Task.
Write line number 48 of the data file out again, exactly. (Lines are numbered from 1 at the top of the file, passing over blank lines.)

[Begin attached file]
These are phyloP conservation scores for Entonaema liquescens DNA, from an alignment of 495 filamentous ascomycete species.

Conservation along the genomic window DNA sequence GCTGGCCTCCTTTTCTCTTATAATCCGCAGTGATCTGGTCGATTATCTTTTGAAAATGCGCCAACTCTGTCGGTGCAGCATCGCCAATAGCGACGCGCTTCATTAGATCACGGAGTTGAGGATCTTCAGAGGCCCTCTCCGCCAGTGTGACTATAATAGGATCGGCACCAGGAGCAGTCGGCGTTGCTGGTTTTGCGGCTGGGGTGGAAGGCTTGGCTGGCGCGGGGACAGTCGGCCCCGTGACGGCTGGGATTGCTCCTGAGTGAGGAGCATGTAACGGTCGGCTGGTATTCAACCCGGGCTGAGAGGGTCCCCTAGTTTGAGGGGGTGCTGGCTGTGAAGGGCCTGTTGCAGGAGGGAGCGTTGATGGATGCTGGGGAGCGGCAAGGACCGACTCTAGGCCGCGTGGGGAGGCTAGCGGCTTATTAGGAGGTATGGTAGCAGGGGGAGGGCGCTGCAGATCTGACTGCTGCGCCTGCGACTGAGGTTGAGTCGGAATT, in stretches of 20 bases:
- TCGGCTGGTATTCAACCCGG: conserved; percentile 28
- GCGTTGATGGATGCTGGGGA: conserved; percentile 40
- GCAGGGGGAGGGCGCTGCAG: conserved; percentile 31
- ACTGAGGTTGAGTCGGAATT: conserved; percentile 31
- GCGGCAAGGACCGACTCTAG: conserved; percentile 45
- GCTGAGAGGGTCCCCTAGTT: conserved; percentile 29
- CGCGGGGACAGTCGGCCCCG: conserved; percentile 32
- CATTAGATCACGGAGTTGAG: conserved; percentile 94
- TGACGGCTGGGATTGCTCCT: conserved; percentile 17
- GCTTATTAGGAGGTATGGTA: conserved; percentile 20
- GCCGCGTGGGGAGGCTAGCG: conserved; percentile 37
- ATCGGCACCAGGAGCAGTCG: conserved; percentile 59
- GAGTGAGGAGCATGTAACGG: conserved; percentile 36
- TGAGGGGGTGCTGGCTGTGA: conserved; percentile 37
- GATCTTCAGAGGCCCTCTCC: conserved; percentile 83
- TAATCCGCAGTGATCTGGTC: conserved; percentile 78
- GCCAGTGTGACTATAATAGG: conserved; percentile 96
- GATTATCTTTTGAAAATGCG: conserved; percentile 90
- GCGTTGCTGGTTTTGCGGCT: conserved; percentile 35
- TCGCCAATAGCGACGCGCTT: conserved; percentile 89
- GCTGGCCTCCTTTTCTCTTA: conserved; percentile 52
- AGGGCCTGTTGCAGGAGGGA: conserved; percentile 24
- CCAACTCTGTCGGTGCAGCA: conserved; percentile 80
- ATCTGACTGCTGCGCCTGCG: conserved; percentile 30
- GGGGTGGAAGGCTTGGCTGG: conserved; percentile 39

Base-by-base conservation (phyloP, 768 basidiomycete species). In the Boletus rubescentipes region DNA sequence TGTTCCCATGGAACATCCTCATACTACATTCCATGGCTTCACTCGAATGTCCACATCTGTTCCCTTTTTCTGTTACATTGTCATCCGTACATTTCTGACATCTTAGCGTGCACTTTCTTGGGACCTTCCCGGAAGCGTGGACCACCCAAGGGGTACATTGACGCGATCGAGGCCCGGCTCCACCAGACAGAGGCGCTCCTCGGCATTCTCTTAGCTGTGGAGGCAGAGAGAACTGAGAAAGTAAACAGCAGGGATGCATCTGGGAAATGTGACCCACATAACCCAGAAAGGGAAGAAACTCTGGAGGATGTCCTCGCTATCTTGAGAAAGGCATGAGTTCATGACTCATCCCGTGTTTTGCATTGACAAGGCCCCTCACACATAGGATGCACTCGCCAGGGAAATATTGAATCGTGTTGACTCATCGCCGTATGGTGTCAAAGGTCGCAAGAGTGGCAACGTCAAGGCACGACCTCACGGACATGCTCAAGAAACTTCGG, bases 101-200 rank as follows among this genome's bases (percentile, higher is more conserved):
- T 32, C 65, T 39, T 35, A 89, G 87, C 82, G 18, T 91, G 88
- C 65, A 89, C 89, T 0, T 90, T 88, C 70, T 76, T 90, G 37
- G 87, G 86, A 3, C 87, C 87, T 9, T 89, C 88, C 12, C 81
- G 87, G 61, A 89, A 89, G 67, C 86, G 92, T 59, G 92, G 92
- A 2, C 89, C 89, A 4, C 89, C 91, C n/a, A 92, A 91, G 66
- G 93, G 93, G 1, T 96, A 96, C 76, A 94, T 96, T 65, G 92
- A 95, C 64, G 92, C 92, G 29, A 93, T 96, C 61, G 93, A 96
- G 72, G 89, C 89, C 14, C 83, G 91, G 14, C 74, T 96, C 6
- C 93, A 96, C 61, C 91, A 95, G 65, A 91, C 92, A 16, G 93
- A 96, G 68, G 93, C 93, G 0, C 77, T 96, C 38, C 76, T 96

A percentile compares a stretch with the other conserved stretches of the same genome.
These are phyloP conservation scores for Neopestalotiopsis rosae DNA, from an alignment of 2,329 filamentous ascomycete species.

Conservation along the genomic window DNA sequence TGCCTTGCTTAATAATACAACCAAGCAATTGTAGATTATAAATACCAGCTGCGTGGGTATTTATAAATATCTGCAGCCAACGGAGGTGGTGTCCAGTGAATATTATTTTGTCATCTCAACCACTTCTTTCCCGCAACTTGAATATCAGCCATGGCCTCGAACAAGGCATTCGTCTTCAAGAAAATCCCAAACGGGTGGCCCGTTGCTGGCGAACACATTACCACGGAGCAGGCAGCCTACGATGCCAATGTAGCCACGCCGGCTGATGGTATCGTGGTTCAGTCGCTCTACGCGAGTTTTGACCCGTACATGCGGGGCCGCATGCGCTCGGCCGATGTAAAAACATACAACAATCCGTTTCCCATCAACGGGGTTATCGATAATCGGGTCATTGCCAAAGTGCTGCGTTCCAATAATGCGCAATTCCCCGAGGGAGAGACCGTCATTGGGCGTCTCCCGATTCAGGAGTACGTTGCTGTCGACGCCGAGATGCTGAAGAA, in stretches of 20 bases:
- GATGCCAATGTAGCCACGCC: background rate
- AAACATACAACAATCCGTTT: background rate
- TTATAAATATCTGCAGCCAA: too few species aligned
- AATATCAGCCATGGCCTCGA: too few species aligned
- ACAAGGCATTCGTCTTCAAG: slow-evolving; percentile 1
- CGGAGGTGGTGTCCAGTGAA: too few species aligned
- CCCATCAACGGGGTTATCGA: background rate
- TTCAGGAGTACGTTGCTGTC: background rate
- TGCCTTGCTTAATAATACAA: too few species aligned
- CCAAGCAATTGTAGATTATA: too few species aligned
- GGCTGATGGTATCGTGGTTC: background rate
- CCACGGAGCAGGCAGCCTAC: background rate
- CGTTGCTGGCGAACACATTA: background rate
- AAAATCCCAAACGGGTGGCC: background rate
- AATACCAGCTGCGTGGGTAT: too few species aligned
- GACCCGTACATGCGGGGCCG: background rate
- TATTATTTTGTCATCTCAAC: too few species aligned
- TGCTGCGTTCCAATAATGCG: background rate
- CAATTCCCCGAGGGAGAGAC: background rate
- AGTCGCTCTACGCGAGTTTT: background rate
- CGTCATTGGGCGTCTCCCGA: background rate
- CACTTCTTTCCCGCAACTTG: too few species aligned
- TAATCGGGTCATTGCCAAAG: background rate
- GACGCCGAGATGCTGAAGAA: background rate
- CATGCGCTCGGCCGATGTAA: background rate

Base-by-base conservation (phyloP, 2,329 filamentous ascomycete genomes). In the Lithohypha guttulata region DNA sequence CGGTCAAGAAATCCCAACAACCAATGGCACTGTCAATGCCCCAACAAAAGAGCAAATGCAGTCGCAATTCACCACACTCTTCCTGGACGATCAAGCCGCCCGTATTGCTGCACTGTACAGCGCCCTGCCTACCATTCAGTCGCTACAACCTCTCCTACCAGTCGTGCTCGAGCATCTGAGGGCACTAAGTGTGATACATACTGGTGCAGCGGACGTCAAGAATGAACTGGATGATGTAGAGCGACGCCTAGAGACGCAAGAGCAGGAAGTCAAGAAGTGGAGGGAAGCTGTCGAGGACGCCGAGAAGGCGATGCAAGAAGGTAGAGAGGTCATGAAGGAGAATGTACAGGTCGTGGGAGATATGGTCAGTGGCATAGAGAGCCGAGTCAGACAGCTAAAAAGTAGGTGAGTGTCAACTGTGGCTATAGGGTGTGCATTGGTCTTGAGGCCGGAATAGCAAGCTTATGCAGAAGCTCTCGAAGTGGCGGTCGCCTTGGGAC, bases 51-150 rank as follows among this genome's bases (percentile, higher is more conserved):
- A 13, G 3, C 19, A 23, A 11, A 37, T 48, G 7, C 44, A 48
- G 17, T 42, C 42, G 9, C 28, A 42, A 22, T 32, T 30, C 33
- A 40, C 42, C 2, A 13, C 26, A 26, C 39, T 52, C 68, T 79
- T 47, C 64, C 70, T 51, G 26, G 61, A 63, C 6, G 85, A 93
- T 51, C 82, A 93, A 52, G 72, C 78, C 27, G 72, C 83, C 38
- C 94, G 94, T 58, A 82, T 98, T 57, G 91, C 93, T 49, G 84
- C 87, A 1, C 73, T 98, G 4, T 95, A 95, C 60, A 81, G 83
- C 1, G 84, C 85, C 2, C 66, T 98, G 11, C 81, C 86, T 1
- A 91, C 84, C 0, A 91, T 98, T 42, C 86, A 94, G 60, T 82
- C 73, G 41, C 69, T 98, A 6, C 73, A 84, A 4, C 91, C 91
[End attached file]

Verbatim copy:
- CCCATCAACGGGGTTATCGA: background rate